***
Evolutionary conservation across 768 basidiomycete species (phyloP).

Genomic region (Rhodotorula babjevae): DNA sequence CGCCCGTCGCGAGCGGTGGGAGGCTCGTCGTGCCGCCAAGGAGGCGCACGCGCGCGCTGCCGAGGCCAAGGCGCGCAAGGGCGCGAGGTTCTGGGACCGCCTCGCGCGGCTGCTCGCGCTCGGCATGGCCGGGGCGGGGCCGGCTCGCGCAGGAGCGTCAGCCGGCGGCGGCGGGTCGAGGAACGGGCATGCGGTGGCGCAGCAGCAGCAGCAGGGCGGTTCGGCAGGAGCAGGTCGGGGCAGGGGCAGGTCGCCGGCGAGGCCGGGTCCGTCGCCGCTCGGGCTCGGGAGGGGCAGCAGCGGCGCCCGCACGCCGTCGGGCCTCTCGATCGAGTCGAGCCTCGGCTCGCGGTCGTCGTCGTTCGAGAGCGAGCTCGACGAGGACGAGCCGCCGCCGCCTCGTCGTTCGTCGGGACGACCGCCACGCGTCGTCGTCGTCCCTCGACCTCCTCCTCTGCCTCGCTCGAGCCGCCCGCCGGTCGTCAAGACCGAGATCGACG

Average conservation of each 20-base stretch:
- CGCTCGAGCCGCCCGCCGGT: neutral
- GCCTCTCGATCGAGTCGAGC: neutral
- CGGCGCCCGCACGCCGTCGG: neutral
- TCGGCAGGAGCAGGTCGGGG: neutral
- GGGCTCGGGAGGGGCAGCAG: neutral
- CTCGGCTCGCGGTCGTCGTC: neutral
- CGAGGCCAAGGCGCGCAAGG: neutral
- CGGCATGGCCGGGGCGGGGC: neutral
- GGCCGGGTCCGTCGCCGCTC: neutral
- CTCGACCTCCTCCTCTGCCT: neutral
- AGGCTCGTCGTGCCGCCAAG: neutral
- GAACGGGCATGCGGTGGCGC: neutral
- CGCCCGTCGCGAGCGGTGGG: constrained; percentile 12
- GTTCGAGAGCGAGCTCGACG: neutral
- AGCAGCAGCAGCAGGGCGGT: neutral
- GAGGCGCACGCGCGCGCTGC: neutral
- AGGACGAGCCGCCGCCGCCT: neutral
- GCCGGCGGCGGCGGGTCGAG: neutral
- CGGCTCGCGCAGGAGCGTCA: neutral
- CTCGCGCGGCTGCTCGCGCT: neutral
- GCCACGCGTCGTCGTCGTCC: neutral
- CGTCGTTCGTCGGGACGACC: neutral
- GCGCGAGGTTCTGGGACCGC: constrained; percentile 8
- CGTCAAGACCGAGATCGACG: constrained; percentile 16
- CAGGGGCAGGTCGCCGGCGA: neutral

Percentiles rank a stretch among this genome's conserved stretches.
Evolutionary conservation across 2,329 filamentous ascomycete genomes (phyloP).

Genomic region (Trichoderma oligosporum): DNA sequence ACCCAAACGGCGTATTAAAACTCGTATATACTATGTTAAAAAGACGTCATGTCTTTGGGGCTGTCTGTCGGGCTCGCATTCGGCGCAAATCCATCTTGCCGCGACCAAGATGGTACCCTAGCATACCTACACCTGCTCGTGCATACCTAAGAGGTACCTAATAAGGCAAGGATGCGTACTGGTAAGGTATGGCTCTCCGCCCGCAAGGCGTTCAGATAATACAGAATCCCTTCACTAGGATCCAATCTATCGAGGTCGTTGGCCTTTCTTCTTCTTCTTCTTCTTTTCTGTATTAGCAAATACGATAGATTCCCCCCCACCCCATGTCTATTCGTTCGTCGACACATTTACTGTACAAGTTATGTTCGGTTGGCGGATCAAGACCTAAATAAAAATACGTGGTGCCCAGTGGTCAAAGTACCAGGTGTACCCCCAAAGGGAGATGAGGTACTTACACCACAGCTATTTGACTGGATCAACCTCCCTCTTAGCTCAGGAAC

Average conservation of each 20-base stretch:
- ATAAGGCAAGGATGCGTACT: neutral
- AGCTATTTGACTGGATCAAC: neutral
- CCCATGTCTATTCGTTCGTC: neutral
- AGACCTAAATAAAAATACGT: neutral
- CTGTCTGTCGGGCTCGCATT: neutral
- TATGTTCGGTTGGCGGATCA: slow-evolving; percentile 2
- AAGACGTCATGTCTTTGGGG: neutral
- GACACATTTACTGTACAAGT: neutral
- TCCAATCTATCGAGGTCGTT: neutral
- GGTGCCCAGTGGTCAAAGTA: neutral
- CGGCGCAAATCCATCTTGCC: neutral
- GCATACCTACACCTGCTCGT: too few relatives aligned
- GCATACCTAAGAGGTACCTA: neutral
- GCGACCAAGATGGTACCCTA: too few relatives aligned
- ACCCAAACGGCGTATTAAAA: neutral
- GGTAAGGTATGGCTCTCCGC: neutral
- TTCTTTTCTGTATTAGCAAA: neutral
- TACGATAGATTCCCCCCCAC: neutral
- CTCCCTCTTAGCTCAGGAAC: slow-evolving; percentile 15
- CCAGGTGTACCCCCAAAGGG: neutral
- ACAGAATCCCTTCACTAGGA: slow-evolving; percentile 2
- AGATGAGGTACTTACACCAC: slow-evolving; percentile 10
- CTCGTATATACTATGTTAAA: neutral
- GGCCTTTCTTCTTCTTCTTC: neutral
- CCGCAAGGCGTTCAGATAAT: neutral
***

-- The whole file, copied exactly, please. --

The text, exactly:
Evolutionary conservation across 768 basidiomycete species (phyloP).

Genomic region (Rhodotorula babjevae): DNA sequence CGCCCGTCGCGAGCGGTGGGAGGCTCGTCGTGCCGCCAAGGAGGCGCACGCGCGCGCTGCCGAGGCCAAGGCGCGCAAGGGCGCGAGGTTCTGGGACCGCCTCGCGCGGCTGCTCGCGCTCGGCATGGCCGGGGCGGGGCCGGCTCGCGCAGGAGCGTCAGCCGGCGGCGGCGGGTCGAGGAACGGGCATGCGGTGGCGCAGCAGCAGCAGCAGGGCGGTTCGGCAGGAGCAGGTCGGGGCAGGGGCAGGTCGCCGGCGAGGCCGGGTCCGTCGCCGCTCGGGCTCGGGAGGGGCAGCAGCGGCGCCCGCACGCCGTCGGGCCTCTCGATCGAGTCGAGCCTCGGCTCGCGGTCGTCGTCGTTCGAGAGCGAGCTCGACGAGGACGAGCCGCCGCCGCCTCGTCGTTCGTCGGGACGACCGCCACGCGTCGTCGTCGTCCCTCGACCTCCTCCTCTGCCTCGCTCGAGCCGCCCGCCGGTCGTCAAGACCGAGATCGACG

Average conservation of each 20-base stretch:
- CGCTCGAGCCGCCCGCCGGT: neutral
- GCCTCTCGATCGAGTCGAGC: neutral
- CGGCGCCCGCACGCCGTCGG: neutral
- TCGGCAGGAGCAGGTCGGGG: neutral
- GGGCTCGGGAGGGGCAGCAG: neutral
- CTCGGCTCGCGGTCGTCGTC: neutral
- CGAGGCCAAGGCGCGCAAGG: neutral
- CGGCATGGCCGGGGCGGGGC: neutral
- GGCCGGGTCCGTCGCCGCTC: neutral
- CTCGACCTCCTCCTCTGCCT: neutral
- AGGCTCGTCGTGCCGCCAAG: neutral
- GAACGGGCATGCGGTGGCGC: neutral
- CGCCCGTCGCGAGCGGTGGG: constrained; percentile 12
- GTTCGAGAGCGAGCTCGACG: neutral
- AGCAGCAGCAGCAGGGCGGT: neutral
- GAGGCGCACGCGCGCGCTGC: neutral
- AGGACGAGCCGCCGCCGCCT: neutral
- GCCGGCGGCGGCGGGTCGAG: neutral
- CGGCTCGCGCAGGAGCGTCA: neutral
- CTCGCGCGGCTGCTCGCGCT: neutral
- GCCACGCGTCGTCGTCGTCC: neutral
- CGTCGTTCGTCGGGACGACC: neutral
- GCGCGAGGTTCTGGGACCGC: constrained; percentile 8
- CGTCAAGACCGAGATCGACG: constrained; percentile 16
- CAGGGGCAGGTCGCCGGCGA: neutral

Percentiles rank a stretch among this genome's conserved stretches.
Evolutionary conservation across 2,329 filamentous ascomycete genomes (phyloP).

Genomic region (Trichoderma oligosporum): DNA sequence ACCCAAACGGCGTATTAAAACTCGTATATACTATGTTAAAAAGACGTCATGTCTTTGGGGCTGTCTGTCGGGCTCGCATTCGGCGCAAATCCATCTTGCCGCGACCAAGATGGTACCCTAGCATACCTACACCTGCTCGTGCATACCTAAGAGGTACCTAATAAGGCAAGGATGCGTACTGGTAAGGTATGGCTCTCCGCCCGCAAGGCGTTCAGATAATACAGAATCCCTTCACTAGGATCCAATCTATCGAGGTCGTTGGCCTTTCTTCTTCTTCTTCTTCTTTTCTGTATTAGCAAATACGATAGATTCCCCCCCACCCCATGTCTATTCGTTCGTCGACACATTTACTGTACAAGTTATGTTCGGTTGGCGGATCAAGACCTAAATAAAAATACGTGGTGCCCAGTGGTCAAAGTACCAGGTGTACCCCCAAAGGGAGATGAGGTACTTACACCACAGCTATTTGACTGGATCAACCTCCCTCTTAGCTCAGGAAC

Average conservation of each 20-base stretch:
- ATAAGGCAAGGATGCGTACT: neutral
- AGCTATTTGACTGGATCAAC: neutral
- CCCATGTCTATTCGTTCGTC: neutral
- AGACCTAAATAAAAATACGT: neutral
- CTGTCTGTCGGGCTCGCATT: neutral
- TATGTTCGGTTGGCGGATCA: slow-evolving; percentile 2
- AAGACGTCATGTCTTTGGGG: neutral
- GACACATTTACTGTACAAGT: neutral
- TCCAATCTATCGAGGTCGTT: neutral
- GGTGCCCAGTGGTCAAAGTA: neutral
- CGGCGCAAATCCATCTTGCC: neutral
- GCATACCTACACCTGCTCGT: too few relatives aligned
- GCATACCTAAGAGGTACCTA: neutral
- GCGACCAAGATGGTACCCTA: too few relatives aligned
- ACCCAAACGGCGTATTAAAA: neutral
- GGTAAGGTATGGCTCTCCGC: neutral
- TTCTTTTCTGTATTAGCAAA: neutral
- TACGATAGATTCCCCCCCAC: neutral
- CTCCCTCTTAGCTCAGGAAC: slow-evolving; percentile 15
- CCAGGTGTACCCCCAAAGGG: neutral
- ACAGAATCCCTTCACTAGGA: slow-evolving; percentile 2
- AGATGAGGTACTTACACCAC: slow-evolving; percentile 10
- CTCGTATATACTATGTTAAA: neutral
- GGCCTTTCTTCTTCTTCTTC: neutral
- CCGCAAGGCGTTCAGATAAT: neutral